Yawuru conservation estate – planning for the future

[September 2015]

Draft plans for a proposed Yawuru conservation estate in and around Broome’s coast were released in June this year and are available for public comment until 25 September, 2015.

The Roebuck Bay Working Group and Yawuru Land and Sea Unit held a Science on the Broome Coast presentation in July 2015 as part of the Science on the Broome Coast series to provide the community with the opportunity to learn about the proposed marine and coastal parks.  The science series is funded by the Broome Shire Council, Department of Parks and Wildlife, Inspiring Australia and Rangelands NRM, with funding from the Australian Government's National Landcare Programme.

With connections dating back thousands of years, the Yawuru people are traditional owners of the land and sea country along the shores of Roebuck Bay. In accordance, Yawuru people have a dynamic and enduring relationship and deep responsibility to care for their country and pass on knowledge and traditions to future generations.  

The first legal steps in the ground-breaking planning process for the Yawuru Birragun Conservation Park and the Proposed Yawuru Nagulagun Roebuck Bay Marine Park began with the determination of native title in 2006 and agreements with the State of Western Australia, the Shire of Broome and others in 2010.

These agreements paved the way for the creation of a network of four parks collectively known as the Yawuru conservation estate that would encompass traditional lands and waters in and around Broome.  

The Yawuru Cultural Management Plan was developed in 2011 as a guiding document for all future planning and to ensure Yawuru land, sea and intertidal areas are managed as one interconnected cultural and ecological system within the living cultural land and seascape. The intention is to combine traditional Yawuru knowledge and practice with current science and technology, resulting in holistic and sustainable management.

Over four years, Nyamba Buru Yawuru and the Department of Parks and Wildlife have worked together on planning for the Yawuru Nagulagun / Roebuck Bay Marine Park and Yawuru Birragun Out of Town Conservation Park.

Yawuru nagulagun means ‘Yawuru sea country’ and covers around 78,800ha from Minyirr (Gantheaume Point) in the north to Miriny (Cape Villaret) in the south, and includes the subtidal and intertidal areas from the high water mark to the seaward limits of Western Australian waters. 

Yawuru Birragun means ‘Yawuru bush country’, and the park covers about 19,125ha of freehold land to be held by the Yawuru Registered Native Title Body Corporate, and leased back to Parks and Wildlifeto be jointly managed as a conservation park for the enjoyment and benefit of present and future generations.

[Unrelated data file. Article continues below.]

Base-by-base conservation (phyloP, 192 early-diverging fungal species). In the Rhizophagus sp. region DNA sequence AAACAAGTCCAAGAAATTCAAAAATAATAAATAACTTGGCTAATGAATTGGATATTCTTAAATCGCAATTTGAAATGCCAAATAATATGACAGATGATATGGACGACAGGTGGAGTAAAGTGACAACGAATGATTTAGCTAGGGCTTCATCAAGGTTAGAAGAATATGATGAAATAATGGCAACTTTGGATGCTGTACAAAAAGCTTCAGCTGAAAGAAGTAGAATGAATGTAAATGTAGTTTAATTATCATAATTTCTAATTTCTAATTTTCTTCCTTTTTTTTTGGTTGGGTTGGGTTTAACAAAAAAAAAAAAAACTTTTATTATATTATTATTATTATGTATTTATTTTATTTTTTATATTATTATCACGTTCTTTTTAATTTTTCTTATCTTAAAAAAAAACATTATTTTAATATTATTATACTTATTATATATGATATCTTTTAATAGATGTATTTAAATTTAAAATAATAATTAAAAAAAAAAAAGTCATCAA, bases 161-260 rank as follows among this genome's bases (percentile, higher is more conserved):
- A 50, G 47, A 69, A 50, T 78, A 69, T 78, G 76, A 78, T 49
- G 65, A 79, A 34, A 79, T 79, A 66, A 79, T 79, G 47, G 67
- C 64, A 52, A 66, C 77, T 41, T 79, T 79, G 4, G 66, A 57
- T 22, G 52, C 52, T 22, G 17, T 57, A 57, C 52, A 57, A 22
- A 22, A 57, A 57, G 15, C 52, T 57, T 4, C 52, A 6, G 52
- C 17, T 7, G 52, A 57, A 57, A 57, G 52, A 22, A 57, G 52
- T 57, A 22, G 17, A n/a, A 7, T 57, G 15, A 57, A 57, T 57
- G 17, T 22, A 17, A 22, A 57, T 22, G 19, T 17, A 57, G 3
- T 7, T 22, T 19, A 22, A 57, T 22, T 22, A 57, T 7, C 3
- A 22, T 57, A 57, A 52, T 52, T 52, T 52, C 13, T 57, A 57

The management plans identify key cultural, ecological and social values, management programs, and targets and performance measures to track progress against the stated management objectives over the life of the management plans.  As such, the plans are outcome based, providing a robust framework to support adaptive management. 

The key ecological values for the proposed marine park include geomorphology, water and sediment quality, seagrass and algae communities, gundurung (mangrove communities), bundu (saltmarsh and saline grassland communities), filter feeding communities, intertidal sand and mudflat communities, invertebrates, waterbirds including migratory gamirda-gamirda (shorebirds), finfish, marine mammals and gurlibil (marine turtles).

The key ecological values for the Yawuru Birragun Conservation Park include geomorphology, hydrology, bilarra (wetlands), bundu (saltmarsh), murrga-yirr-garnburr (melaleuca thickets), bundurr-bundurr (pindan vegetation communities) and niyamarri (sand beaches and dunes).

A thorough understanding of the cultural, ecological and social values of the conservation estate is critical to effective management. 

The plans recognise a need to fill gaps in current knowledge relevant to park management, including establishing baselines for the condition of key ecological values and the importance of the area for high priority flora and fauna.

Research and monitoring programs are proposed to provide the background information necessary for an effective approach to the protection of cultural and ecological values and the responsible management of social values.

Article by Kandy Curran, Roebuck Bay Working Group.